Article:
Refusing to accept a dismal prognosis

I read “In Constant Pursuit of Excellence” with more than casual interest. Vicki Godal’s compelling story about motocross racer Aaron Baker (The Malibu Times Nov. 4) struck me in a deeply visceral way.

At age 10, my grandson, Devon, is where Baker was 15 years ago, training with the dream of becoming a professional motorcycle racer. He is coached by his father, a former champion, who teaches him the rules of the sport and keeps his bike perfectly tuned.

While practicing on his motocross track at home last week, Devon’s front wheel hit a rock sending him over the bars, fracturing and dislocating his left wrist. This is the third break to that slender arm. But having watched hundreds of videos of his favorite racing heroes and seeing their accidents, Devon is stoical about injuries. “It goes with the game,” his dad says.

During the past year, racing injuries to his friends have ranged from minor to serious to fatal. We know this may dim his passion for the sport, even as his racing victories spur him on. But he is never pushed to ride. His mother tells him, “Any day it doesn’t feel right to you, just back off and give it a rest. On the days when everything feels good, then go for it.”

A few weeks ago, the day after a big win, Devon’s stomach aches. He tells his mom he has a bad feeling so he stays home. That’s okay with everybody. We never talk about fear as though it’s a weakness. We all tell him it’s important to listen to your inner voice.

During the years that I trained jumping horses and riders I saw lots of wrecks. Only two were fatal. In both cases, the children said they were not sure whether to compete that day. One was urged to go on, the other was told it would be fine not to ride but decided to do it anyway. The result was the same for the kids but definitely not for the parent who pressed his child to go against that feeling.

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I’ve also seen riders seriously injured who struggled against overwhelming odds to recover completely. And then there were those with spinal injuries who seemed to accept the limitations of life in a wheelchair. Most of those left the sport entirely, too dispirited to even watch friends compete. A few used their disability to redirect their energy from riding to coaching and judging or to helping others with rehabilitation.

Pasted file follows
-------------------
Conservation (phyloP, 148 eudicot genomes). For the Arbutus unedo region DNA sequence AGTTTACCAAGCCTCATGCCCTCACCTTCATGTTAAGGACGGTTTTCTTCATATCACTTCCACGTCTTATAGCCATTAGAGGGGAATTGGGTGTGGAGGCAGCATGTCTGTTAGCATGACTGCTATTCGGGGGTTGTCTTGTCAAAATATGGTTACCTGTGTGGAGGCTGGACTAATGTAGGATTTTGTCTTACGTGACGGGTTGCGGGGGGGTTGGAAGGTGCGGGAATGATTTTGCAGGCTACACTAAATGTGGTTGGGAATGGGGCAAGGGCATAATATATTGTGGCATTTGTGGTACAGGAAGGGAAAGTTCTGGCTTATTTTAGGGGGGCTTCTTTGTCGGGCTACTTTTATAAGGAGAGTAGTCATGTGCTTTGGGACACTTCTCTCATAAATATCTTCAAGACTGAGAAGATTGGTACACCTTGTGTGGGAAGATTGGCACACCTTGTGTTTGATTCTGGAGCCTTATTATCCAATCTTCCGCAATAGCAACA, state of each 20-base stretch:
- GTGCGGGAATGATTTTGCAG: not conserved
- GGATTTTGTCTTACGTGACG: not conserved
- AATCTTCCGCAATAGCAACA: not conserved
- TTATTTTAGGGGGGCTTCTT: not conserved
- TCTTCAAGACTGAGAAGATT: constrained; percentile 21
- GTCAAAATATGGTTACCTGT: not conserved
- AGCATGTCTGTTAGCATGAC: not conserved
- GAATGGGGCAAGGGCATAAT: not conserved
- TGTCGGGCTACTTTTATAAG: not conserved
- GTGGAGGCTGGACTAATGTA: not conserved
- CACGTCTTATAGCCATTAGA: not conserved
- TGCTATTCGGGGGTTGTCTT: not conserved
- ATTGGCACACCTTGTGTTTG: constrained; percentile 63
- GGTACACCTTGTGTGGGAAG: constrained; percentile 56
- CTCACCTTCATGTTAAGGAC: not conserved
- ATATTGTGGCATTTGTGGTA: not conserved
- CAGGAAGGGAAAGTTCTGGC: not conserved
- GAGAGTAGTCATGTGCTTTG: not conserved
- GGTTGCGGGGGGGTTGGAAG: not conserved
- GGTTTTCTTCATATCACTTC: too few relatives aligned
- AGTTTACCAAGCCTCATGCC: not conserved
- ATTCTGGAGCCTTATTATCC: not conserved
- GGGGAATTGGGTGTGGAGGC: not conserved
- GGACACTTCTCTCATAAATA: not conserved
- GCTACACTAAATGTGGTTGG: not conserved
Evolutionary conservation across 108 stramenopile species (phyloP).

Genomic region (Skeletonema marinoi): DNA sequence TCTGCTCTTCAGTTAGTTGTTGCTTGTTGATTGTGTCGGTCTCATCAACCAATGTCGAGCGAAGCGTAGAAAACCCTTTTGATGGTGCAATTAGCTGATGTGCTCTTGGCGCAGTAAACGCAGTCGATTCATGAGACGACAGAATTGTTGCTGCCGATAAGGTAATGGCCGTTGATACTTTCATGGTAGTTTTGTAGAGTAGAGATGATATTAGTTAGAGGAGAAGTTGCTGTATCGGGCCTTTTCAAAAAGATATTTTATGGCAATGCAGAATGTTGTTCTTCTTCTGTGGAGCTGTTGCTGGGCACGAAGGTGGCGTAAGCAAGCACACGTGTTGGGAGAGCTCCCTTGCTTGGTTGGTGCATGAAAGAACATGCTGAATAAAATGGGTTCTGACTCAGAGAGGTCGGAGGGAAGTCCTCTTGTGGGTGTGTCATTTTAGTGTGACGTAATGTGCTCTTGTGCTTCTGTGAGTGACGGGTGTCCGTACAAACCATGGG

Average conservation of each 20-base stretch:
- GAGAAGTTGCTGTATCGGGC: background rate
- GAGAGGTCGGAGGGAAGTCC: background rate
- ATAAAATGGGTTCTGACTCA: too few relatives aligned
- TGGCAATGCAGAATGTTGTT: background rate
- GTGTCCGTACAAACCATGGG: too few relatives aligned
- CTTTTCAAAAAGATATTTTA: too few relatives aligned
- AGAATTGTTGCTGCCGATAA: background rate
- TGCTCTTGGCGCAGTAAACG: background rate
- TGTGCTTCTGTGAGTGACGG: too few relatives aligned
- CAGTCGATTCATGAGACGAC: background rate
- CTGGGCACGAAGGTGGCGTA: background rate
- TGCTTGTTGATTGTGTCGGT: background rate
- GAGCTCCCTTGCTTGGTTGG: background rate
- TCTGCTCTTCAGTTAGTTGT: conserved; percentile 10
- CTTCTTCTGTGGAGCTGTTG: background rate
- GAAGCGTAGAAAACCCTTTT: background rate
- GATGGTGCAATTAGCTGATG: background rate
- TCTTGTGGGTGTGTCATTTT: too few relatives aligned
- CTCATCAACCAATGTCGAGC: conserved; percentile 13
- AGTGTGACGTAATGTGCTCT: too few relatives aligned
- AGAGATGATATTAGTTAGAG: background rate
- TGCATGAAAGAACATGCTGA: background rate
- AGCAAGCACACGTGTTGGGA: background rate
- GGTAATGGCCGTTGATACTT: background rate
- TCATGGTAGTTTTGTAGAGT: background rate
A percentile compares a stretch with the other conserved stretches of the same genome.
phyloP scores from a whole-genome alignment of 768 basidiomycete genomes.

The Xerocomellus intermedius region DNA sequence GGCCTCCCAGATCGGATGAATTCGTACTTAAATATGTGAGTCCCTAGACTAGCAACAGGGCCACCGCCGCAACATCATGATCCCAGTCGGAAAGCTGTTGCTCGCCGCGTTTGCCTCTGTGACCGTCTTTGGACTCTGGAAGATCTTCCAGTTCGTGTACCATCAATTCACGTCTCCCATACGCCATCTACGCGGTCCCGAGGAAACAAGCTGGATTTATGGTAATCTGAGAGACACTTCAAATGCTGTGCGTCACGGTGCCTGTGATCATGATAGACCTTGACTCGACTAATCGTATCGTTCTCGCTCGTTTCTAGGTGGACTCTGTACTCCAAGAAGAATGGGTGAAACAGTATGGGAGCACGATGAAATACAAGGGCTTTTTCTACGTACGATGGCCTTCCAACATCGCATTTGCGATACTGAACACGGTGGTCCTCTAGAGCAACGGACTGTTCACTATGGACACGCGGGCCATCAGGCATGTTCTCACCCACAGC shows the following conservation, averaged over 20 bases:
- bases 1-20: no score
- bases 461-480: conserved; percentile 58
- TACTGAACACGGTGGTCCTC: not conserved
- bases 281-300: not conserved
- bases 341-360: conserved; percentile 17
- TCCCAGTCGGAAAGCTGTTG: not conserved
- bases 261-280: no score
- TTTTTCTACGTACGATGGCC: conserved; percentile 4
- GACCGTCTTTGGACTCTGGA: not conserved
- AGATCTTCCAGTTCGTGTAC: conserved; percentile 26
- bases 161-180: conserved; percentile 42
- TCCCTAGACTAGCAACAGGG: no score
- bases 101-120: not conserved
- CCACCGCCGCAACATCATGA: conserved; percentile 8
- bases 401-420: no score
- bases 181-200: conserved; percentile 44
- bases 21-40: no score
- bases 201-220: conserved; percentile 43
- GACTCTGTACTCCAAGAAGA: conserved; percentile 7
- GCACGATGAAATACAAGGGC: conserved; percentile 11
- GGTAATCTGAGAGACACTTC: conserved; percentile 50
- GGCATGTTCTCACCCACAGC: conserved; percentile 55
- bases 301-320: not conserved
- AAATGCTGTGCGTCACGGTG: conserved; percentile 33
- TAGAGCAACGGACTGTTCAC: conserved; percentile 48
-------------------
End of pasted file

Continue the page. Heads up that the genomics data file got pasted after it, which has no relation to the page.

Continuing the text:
It has always been a mystery to me why some people accept a bad prognosis without question, without a fight. I talked this over with a very wise doctor, a pediatrician and psychiatrist, who explained the difference in some people’s reactions when faced with the probability of permanent disability.

He said many things come into play in the first weeks following a serious injury, some triggered by existing problems and attitudes. Sometimes a sedated patient will hear things said in the operating room that the subconscious mind accepts as fact: He’ll never walk again. He’ll be lucky if he can move anything. Other times the doctor will give a devastating prognosis and the patient, instead of accepting it, is motivated to fight, to prove the doctor wrong.

Of those who accept a lifetime limitation, there are stages similar to those in patients diagnosed with a terminal illness. Anger, frustration, despair and finally acceptance. It seems Aaron Baker went through most of these but not acceptance. His mother’s insistence that he not be told the real prognosis was apparently the right choice for this young man.

As we all saw with actor Christopher Reeve, the struggle becomes a cause, a reason to endure the pain, a way to help others. Whether or not the goal is ever reached, the heroic effort takes on a life of its own, even if it’s not exactly the life one originally had in mind.

I gave the copy of Baker’s story to Devon’s mom and dad to read first, to see if it might help in dealing with his recovery and his unspoken fears. Earlier in the day he had been angry and frustrated that it was a beautiful day and he should be out riding. I reminded him that he would only miss riding for a few weeks or months. That’s not like knowing the proscription against doing what you most love is forever.

After Devon read about Baker, we talked again. The story put his relatively minor injury in a new perspective, anger and self-pity completely gone, courage and determination definitely back. He also said he knew his mom would always be there to help just like Baker’s mom was there for him.

13StarsManager
13StarsManagerhttps://malibutimes.com
The Malibu Times is the first newspaper in Malibu, serving the community since 1946.

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